How Much do Junior Web Developers Make?
According to Glassdoor.com, a junior web developer salary is estimated to be around $79,000 per year. As you can probably immediately tell, this is more than double the amount that entry-level developers get paid. This shouldn’t come as a surprise, though! Junior web developers are usually seen as those people who have already cemented their career paths, and all that they need now is the experience. Furthermore, seeing that a “junior web developer” can be anyone from a year up to 15 years of experience in the field further explains the huge pay gap!
A junior web developer salary is also heavily reliant on the company that the developer chooses to work in. While some companies value these developers and offer them an above-average pay, others choose to provide more experience and lessons, with a smaller salary as a result.
Finally, let’s take a look at the senior web developer salary.
How Much do Senior Web Developers Make?
A senior web developer salary is often seen as “the top of the mountain”. Senior developers, depending on their type of expertise, get paid the most in the industry. Since they offer something (experience and skill) that is very sought after by a lot of companies, this makes perfect sense. In addition to that, senior web developers usually work in some of the more high-tier companies, which also attributes to their comparatively high salary.
An average salary of a senior web developer is somewhere in the range of $103,200 per year. This equates to be roughly $8,600 per month. This is quite a big leap from the junior web developer salary but is also completely understandable.
Different Developer Types Matter!
With all of the three levels of web developers covered, it’s important to stress another huge factor in the difference of web developer salaries - the type of development.
All three types of web developers (front end, back end, and full-stack) make different amounts of money, in spite of their skills and expertise. Since full-stack development requires the most amount of time and skill put into it, a full stack web developer salary will almost always be higher than, let’s say, a front end web developer salary.
Front end web developers make around $92,000 per year. In comparison, a back end web developer salary is estimated to be around $93,000. Even though the difference is almost insignificant, back end developers tend to make a little bit more since there’s more coding work involved.
A full-stack web developer salary averages at around $113,600 per year. Even though this is a significant jump from the front end or back end web developer salary, it is easily justifiable by the amount of skill that a full stack developer has to possess.
When talking about the salaries of web developers, it should also be mentioned that they are almost always region or country dependent, too. Even though all of the salaries mentioned in this article are US-based, we should take a look at what a front end web developer salary looks like in Europe.
As you can probably clearly see for yourself, there’s a completely different range of salaries when observing the above-presented graph (provided by valuenomad.com). It goes all the way from a yearly pay of around $65,000 in Switzerland to a staggering $7400 in Ukraine (all the amount are converted from EUR to USD with a 1:1,15 ratio). This just goes to show how different and variable-dependant web developer salaries are.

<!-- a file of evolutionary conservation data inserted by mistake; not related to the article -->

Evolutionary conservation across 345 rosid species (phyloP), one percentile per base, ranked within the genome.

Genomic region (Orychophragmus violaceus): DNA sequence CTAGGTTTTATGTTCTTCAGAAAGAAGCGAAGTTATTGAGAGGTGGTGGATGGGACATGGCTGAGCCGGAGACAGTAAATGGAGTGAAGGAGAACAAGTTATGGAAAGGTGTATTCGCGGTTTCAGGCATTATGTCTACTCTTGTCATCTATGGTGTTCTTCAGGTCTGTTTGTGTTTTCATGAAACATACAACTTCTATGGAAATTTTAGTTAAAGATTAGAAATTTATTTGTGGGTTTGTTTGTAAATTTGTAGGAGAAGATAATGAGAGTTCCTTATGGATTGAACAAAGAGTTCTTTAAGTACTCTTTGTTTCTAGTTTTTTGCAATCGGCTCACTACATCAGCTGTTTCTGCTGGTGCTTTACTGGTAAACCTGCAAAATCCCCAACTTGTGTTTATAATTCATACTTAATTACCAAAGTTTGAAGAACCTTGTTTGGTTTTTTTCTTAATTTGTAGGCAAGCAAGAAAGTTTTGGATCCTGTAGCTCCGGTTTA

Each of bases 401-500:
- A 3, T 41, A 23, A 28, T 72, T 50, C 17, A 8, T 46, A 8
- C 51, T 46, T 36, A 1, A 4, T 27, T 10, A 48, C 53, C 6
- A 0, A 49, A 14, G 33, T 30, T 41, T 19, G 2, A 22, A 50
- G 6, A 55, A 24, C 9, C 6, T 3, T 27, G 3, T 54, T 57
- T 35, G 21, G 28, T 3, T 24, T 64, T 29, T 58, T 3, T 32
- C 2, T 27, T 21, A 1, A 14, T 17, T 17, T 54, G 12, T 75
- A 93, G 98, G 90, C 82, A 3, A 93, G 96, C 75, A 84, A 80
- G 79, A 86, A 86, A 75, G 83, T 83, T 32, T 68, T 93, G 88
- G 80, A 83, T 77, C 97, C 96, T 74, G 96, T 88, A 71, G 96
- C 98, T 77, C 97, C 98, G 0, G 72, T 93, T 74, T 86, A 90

Beyond the Salary
Somethings that often go unnoticed when talking about web developers and their salaries are the other perks and benefits that this profession offers.
First of all, web development is widely accepted as one of the most promising specialties that a person can choose. Since technology is constantly advancing and moving forward, more and more companies choose to hire web developers to further their reach and push the boundaries of amazing websites and web applications. It’s very unlikely that a day when web developers are not going to be needed will come any time soon.
Since web development is one of those jobs that are usually offered by newer and internationally-established companies, there can be many more perks involved than just a great salary. These companies, more often than not, offer employees great working conditions (whether a beautiful, modern office or the ability to work from home), constant teambuilding activities, all-expenses-paid traveling to worldwide conferences and seminars, paid holidays, birthday goodie bags, and so much more! Even though these are often the things that get missed or excluded from web developer job conversations, they do add up to create awesome working conditions with extra benefits.
It should also be mentioned that in the field of web development, there’s almost no limit to just how much you can improve and grow as an expert in your skill. Every single day may offer new and different challenges! If you constantly work hard and improve, your salary won’t stop growing. As a web developer, you also have a lot of opportunities to do some freelance work on the side, which can bring in some additional revenue, too.
At this point, you should now have at least some idea of just how much do web developers make. Let’s have a quick recap.
Out of the three types of web developers, full-stack developers make the most amount of money per year. This is because they use the combined skills of both front end and back end development in their everyday work tasks. So, a full stack web developer salary is something that a lot of people strive to reach.
Entry-level web developers make the least amount of money per year since they are just starting with this career path. As opposed to that, senior web developers are usually some of the most valued people in the company, with their salaries significantly reflecting that.
It’s difficult to give a straightforward answer of just how much do web developers make since the field is very diverse in both skill level and specialization of choice. Also, a salary that a web developer can expect to make is super region-dependent.
I hope this article was useful to you, and that you found the information that you were looking for!